By Larry Fine
NEW YORK (Reuters) - Masahiro Tanaka got off to a flying start as the New York Yankees' latest big-money player at Yankee Stadium on Tuesday after a splashy arrival.
"Hello. My name is Masahiro Tanaka. I'm very happy to be Yankee," the 25-year-old Japanese pitcher told a massive news conference at Yankee Stadium after donning a pinstriped uniform No. 19 in the exclusive Legends Suite behind home plate.
Tanaka flew in from Japan on Sunday with a party of six that included his pop-star wife Mai Satoda and two-year-old toy poodle Haru aboard a Japan Airlines 787 Boeing Dreamliner jet built to carry 200 and chartered at a cost of almost $200,000.
The right-hander, who possesses a wicked, diving splitter and who went 24-0 last season for Japanese league champions Tohoku Rakuten Golden Eagles, signed a seven-year, $155 million deal with the Yankees.
Yankees general manager Brian Cashman looked out over the packed assembly, dominated by members of the Japanese media, and beamed.
"This is big. This is something that would make The Boss (the late owner George Steinbrenner) proud," said Cashman.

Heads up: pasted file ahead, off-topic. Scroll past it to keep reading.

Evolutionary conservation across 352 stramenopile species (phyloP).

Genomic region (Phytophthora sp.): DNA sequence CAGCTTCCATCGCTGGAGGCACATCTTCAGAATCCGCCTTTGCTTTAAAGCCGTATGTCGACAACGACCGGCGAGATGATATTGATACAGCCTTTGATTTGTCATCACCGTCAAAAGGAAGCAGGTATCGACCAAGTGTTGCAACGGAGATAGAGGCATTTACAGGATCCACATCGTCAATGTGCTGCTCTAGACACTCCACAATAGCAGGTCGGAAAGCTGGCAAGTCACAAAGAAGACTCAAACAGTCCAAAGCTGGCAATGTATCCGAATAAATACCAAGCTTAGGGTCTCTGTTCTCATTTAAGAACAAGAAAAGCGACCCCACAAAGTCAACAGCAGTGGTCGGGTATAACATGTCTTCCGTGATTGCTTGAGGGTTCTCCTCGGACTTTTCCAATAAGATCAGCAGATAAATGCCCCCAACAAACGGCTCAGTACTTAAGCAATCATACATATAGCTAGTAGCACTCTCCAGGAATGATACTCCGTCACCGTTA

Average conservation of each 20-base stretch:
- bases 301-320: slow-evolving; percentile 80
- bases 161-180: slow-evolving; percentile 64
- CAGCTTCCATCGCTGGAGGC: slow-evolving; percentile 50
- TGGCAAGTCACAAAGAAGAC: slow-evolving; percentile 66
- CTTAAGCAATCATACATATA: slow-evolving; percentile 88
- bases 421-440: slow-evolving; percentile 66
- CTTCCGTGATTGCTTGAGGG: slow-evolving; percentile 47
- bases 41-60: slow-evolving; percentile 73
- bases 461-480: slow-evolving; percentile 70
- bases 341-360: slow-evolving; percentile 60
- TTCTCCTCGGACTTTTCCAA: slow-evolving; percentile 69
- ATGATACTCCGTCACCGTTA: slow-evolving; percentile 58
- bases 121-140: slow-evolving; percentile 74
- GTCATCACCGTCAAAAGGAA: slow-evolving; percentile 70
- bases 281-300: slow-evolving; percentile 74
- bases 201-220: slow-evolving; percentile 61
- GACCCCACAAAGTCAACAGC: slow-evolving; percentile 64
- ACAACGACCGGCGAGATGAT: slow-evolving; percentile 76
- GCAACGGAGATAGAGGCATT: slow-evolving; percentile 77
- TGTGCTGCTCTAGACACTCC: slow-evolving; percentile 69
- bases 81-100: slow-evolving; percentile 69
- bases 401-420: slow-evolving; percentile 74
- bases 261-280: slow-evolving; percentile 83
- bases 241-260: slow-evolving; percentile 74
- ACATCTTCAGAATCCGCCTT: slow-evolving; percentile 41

"The Yankees are obviously all about trying to acquire the best talent. But he (Steinbrenner) also liked a lot of attention, and this certainly is. This is Yankee-big. This is Steinbrenner-big.
"As we welcome the newest addition to the Yankee family. Tanaka-san."
The addition of Tanaka crowned a hectic off-season for the Yankees, who in an injury-plagued season, missed the playoffs for just the second time in 19 years.
New York lost second baseman Robinson Cano to free agency and third baseman Alex Rodriguez to a season-long doping suspension, and added outfielders Jacoby Ellsbury and Carlos Beltran and catcher Brian McCann among others.
Tanaka was a key acquisition in the reconstruction of the Yankees' pitching staff following the retirements of Andy Pettitte and closer Mariano Rivera.
"We knew we had to address a lot of areas," said Yankee manager Joe Girardi, a former major league catcher.
"To me, personally, it always starts with pitching. We knew that we had to address our rotation. He was the player that we coveted ... a very important piece of the puzzle to where we want to be, in the World Series."
(Reporting by Larry Fine)